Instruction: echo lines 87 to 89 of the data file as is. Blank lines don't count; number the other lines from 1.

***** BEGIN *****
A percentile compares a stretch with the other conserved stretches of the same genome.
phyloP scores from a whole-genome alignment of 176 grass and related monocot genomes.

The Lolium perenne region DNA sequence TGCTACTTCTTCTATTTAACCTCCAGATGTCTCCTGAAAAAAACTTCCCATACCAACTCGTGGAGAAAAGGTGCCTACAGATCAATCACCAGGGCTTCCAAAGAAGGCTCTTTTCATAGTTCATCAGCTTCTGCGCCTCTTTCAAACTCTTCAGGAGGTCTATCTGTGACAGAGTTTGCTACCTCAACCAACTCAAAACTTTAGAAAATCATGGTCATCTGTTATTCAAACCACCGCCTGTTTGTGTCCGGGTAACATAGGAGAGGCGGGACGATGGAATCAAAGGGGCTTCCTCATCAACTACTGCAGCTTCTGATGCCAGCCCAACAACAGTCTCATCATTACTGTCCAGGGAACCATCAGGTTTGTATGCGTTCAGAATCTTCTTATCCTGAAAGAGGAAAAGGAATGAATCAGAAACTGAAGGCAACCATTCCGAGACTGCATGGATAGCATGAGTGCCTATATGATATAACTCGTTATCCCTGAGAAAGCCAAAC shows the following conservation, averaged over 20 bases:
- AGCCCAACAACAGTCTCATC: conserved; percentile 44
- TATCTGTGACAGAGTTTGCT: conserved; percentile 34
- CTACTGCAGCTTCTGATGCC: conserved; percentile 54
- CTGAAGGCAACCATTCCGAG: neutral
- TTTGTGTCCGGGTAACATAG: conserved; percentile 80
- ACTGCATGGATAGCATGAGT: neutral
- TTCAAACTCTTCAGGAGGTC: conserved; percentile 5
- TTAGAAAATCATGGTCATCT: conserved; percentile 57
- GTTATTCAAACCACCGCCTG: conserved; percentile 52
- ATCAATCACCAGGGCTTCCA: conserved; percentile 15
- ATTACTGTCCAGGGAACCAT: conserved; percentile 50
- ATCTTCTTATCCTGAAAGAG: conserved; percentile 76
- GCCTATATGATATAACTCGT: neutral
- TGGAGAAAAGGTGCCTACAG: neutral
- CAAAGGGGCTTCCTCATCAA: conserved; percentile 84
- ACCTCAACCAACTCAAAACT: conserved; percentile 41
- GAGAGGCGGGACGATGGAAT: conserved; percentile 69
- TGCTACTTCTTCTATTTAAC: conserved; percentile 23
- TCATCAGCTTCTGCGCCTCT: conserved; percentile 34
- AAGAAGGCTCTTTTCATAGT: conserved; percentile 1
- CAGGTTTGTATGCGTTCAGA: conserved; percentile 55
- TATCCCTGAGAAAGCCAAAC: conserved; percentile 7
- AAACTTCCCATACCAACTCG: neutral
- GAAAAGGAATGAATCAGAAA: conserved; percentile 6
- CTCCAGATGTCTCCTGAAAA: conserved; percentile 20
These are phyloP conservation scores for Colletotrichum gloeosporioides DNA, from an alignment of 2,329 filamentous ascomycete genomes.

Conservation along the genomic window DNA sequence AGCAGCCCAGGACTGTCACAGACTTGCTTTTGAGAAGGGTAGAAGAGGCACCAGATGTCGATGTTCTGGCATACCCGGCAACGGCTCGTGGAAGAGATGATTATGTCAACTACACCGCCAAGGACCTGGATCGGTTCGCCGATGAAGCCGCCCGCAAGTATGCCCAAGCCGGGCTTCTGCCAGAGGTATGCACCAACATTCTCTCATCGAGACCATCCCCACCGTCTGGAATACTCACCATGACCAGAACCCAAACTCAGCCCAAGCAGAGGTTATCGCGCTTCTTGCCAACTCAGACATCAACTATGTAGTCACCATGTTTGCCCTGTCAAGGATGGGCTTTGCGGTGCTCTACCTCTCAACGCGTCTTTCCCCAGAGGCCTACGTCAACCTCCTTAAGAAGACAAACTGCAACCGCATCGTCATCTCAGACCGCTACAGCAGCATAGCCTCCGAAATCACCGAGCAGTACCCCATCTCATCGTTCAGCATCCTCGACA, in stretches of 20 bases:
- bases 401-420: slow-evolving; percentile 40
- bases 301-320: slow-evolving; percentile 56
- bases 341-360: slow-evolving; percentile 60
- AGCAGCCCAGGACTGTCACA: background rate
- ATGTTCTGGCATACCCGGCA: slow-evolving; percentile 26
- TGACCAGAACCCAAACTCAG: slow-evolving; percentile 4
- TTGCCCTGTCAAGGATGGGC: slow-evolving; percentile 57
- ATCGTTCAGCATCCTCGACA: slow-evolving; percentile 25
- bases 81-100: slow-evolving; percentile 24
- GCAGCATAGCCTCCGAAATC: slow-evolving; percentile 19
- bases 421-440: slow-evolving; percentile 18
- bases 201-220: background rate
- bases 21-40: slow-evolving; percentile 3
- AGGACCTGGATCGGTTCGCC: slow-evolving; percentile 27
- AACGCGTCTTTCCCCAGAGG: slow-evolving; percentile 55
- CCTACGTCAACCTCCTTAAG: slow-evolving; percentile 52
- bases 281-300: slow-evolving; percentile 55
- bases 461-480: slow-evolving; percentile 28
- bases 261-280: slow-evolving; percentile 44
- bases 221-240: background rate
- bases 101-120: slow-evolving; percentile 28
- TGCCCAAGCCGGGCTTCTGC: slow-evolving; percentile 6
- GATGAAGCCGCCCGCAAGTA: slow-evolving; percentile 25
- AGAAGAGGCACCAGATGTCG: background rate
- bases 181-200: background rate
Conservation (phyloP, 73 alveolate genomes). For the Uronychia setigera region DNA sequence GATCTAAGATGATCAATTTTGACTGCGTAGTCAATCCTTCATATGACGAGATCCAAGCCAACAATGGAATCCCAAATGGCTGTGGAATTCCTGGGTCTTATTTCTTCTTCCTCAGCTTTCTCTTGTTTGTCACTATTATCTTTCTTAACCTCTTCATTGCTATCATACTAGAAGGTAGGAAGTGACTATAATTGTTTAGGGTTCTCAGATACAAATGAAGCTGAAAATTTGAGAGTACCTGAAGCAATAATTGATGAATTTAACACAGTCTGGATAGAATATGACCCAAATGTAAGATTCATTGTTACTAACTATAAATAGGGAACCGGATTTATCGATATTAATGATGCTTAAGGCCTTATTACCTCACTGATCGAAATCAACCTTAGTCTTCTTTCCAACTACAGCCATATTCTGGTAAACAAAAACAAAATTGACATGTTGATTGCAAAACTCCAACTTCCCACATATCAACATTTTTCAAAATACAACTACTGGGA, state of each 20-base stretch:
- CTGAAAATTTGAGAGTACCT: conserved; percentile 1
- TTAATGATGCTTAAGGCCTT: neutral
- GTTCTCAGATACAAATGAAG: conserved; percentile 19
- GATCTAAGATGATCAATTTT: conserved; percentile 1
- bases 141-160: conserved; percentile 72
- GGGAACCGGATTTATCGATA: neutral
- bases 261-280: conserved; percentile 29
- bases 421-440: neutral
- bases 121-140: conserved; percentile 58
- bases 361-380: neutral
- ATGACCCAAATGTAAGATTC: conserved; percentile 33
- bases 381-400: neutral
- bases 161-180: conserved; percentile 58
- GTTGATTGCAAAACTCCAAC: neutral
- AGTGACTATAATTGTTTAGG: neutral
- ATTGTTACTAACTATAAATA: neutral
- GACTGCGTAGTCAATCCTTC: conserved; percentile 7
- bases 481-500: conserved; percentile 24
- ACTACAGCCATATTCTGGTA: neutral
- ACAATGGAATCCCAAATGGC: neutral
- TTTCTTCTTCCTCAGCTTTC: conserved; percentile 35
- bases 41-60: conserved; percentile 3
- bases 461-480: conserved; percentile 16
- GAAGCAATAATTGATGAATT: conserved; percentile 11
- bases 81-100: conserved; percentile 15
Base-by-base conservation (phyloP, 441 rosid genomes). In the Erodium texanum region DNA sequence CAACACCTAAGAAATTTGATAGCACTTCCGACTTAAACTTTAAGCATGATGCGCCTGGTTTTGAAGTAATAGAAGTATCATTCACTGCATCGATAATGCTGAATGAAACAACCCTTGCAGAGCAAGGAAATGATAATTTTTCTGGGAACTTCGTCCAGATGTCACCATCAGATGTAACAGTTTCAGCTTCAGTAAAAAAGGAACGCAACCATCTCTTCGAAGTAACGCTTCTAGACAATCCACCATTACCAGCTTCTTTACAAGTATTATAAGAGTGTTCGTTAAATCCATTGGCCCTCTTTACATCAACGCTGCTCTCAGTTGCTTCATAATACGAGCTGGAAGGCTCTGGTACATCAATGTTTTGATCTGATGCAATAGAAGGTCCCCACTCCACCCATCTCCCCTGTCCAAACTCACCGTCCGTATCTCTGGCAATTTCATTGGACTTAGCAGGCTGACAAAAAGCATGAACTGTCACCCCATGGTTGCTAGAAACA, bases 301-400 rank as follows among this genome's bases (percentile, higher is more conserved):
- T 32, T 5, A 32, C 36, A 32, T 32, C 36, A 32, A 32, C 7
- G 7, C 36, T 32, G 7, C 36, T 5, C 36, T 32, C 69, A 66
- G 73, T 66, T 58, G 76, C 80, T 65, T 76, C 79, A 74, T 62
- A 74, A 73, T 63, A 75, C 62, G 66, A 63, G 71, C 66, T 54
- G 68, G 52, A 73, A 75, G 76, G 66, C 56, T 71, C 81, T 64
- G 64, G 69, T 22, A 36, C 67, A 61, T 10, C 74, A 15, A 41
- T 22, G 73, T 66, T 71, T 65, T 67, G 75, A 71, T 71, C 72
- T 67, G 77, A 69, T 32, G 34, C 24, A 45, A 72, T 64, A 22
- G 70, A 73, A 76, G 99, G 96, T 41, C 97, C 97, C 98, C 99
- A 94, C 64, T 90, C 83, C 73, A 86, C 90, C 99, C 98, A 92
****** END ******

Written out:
- G 68, G 52, A 73, A 75, G 76, G 66, C 56, T 71, C 81, T 64
- G 64, G 69, T 22, A 36, C 67, A 61, T 10, C 74, A 15, A 41
- T 22, G 73, T 66, T 71, T 65, T 67, G 75, A 71, T 71, C 72